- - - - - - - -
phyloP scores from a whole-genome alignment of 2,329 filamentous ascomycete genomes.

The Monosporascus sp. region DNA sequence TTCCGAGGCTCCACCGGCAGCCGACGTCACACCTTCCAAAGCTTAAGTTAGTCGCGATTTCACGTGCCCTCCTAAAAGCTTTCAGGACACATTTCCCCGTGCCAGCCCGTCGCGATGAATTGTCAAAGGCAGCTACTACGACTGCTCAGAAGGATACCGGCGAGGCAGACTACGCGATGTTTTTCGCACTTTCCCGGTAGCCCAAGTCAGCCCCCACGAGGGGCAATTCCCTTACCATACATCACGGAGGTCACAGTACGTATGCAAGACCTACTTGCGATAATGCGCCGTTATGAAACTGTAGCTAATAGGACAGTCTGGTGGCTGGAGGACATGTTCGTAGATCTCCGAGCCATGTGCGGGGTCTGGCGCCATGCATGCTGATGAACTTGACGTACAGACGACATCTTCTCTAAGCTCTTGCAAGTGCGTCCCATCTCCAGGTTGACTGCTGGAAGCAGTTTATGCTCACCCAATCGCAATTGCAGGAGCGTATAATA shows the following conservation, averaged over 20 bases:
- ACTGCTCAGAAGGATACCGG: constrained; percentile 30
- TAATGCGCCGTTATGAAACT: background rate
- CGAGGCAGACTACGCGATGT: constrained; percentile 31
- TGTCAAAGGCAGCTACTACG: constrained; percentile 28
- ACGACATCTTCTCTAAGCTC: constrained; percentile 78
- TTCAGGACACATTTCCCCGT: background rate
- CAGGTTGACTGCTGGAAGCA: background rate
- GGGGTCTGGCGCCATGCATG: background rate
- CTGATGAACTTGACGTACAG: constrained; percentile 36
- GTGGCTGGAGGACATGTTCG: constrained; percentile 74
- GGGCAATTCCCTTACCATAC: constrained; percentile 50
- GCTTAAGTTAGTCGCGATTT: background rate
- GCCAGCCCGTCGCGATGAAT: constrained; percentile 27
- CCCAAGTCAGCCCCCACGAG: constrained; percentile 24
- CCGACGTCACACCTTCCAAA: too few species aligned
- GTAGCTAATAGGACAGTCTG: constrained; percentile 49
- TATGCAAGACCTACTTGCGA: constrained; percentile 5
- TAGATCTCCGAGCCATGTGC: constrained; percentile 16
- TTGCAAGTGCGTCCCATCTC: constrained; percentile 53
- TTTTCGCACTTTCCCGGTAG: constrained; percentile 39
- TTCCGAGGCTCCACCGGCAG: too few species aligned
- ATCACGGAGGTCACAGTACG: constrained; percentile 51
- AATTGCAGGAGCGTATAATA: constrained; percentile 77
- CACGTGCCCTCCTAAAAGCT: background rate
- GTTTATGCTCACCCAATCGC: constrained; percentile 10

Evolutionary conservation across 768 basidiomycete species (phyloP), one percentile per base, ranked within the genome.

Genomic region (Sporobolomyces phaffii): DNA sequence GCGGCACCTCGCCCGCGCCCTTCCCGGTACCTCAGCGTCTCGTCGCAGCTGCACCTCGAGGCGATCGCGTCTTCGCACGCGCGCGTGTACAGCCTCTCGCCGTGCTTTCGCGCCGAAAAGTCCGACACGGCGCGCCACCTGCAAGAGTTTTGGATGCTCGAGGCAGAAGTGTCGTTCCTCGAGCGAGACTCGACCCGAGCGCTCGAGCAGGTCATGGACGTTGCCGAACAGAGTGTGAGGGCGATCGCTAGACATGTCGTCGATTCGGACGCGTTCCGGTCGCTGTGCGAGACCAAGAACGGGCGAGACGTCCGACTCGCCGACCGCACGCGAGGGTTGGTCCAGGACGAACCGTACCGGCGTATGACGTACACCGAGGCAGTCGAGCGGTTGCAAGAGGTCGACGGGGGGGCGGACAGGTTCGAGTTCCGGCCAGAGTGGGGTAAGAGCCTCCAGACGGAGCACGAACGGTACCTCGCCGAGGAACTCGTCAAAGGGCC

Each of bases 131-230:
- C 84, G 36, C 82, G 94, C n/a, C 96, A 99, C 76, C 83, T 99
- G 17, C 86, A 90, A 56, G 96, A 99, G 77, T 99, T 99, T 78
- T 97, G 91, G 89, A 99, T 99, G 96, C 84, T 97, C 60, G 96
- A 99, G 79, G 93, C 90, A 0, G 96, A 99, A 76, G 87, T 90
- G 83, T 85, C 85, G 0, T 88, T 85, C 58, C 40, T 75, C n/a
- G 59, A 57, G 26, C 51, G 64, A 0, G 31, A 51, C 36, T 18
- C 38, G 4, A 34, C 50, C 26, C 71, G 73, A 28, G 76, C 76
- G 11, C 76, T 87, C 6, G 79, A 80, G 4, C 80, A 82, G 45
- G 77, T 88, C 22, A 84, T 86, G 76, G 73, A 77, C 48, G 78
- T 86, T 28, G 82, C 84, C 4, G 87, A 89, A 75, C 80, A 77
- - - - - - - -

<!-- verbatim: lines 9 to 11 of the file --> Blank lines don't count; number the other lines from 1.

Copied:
- CAGGTTGACTGCTGGAAGCA: background rate
- GGGGTCTGGCGCCATGCATG: background rate
- CTGATGAACTTGACGTACAG: constrained; percentile 36